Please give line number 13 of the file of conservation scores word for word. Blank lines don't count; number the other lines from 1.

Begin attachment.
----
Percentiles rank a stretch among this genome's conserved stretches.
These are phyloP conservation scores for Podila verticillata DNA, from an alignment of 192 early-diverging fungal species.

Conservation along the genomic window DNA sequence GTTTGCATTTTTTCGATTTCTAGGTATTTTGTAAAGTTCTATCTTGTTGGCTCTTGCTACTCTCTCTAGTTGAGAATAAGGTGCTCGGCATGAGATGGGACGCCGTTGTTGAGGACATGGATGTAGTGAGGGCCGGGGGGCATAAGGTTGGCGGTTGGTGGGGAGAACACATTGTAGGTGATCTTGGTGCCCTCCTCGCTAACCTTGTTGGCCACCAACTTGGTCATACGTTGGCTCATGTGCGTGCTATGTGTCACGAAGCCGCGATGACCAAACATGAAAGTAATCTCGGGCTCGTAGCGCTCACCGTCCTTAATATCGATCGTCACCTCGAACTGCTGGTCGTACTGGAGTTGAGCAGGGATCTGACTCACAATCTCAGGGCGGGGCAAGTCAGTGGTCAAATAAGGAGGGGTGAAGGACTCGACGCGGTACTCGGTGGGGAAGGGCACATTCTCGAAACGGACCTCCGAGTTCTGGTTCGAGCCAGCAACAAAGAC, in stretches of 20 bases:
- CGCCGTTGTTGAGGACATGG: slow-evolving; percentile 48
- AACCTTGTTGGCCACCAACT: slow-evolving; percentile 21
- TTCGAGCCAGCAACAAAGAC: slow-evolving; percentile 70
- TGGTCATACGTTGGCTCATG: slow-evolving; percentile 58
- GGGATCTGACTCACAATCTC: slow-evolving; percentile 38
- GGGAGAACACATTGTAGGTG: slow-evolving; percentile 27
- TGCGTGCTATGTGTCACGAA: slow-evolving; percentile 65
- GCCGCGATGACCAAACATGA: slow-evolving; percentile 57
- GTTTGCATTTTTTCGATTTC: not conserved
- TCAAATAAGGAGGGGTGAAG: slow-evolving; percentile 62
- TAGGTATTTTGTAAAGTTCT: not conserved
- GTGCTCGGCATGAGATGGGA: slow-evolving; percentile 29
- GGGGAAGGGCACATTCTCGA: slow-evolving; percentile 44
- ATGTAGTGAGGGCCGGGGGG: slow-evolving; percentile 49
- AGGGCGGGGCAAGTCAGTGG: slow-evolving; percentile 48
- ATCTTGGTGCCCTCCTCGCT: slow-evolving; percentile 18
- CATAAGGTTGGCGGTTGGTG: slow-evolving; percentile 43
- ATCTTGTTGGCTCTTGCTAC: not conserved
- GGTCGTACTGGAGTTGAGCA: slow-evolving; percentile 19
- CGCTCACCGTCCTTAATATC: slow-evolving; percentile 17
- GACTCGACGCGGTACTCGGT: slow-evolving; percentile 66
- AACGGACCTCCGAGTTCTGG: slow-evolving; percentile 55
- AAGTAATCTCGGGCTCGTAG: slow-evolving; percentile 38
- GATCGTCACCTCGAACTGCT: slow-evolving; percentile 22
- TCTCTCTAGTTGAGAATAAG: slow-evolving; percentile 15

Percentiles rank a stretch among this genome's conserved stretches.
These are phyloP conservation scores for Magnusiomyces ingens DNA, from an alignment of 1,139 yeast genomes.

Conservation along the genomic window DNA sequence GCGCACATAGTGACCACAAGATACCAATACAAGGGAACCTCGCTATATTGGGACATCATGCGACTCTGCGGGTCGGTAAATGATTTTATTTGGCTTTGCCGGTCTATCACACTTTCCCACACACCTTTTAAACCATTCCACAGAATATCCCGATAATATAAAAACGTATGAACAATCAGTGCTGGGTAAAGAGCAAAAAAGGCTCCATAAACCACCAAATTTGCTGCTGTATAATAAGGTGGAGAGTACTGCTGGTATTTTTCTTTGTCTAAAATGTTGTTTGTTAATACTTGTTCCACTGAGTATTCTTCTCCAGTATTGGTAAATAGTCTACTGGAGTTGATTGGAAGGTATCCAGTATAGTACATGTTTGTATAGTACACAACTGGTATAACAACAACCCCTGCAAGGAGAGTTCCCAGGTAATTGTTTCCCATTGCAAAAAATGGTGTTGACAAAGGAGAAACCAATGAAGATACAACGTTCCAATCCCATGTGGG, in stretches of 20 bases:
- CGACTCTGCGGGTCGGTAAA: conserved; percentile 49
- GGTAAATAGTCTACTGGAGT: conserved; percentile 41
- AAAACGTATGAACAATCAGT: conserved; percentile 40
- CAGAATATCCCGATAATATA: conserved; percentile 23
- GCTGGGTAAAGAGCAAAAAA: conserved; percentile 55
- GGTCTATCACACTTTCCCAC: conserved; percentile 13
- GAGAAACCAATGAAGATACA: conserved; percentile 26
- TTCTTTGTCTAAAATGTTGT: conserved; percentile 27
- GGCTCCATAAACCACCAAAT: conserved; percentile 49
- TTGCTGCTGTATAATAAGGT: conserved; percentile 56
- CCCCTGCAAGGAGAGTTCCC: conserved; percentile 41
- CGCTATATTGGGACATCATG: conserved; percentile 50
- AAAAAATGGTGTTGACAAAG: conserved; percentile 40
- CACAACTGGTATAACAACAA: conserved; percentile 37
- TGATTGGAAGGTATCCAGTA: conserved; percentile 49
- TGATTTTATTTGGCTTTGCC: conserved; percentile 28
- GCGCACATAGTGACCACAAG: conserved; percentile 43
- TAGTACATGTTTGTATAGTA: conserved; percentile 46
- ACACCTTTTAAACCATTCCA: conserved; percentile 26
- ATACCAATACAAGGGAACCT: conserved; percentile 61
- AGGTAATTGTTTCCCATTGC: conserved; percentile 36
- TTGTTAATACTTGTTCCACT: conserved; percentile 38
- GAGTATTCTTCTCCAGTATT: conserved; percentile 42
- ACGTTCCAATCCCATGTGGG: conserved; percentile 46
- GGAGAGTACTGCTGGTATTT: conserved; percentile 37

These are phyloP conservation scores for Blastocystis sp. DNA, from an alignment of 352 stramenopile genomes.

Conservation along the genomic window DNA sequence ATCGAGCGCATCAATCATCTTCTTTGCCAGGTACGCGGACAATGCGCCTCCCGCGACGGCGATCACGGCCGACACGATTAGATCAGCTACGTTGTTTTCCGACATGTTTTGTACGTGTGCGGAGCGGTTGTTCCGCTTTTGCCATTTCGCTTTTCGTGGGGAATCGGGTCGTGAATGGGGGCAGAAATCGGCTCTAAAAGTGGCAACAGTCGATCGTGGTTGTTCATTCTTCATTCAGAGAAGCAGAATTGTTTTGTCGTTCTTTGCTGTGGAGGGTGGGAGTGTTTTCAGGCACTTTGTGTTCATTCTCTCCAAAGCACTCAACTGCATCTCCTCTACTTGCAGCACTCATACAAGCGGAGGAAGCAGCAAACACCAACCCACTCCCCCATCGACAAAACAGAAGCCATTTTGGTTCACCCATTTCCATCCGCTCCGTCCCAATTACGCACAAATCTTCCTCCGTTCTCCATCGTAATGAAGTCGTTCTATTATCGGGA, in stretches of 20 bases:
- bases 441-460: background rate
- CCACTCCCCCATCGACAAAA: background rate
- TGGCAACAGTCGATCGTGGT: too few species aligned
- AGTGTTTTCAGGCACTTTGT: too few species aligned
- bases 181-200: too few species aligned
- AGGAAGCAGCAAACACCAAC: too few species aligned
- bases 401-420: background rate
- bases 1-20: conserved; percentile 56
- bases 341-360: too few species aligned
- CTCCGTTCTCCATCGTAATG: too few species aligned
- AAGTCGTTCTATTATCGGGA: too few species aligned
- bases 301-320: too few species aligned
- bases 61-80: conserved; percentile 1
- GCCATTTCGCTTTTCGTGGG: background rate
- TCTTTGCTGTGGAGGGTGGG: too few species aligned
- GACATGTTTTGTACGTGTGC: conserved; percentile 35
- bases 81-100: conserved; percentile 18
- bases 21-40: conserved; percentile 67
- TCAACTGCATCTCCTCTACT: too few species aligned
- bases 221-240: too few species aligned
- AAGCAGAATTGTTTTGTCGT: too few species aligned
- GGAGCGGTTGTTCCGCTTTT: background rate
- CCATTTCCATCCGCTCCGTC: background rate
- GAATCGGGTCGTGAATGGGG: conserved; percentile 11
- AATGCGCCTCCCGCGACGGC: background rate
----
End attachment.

- TCAAATAAGGAGGGGTGAAG: slow-evolving; percentile 62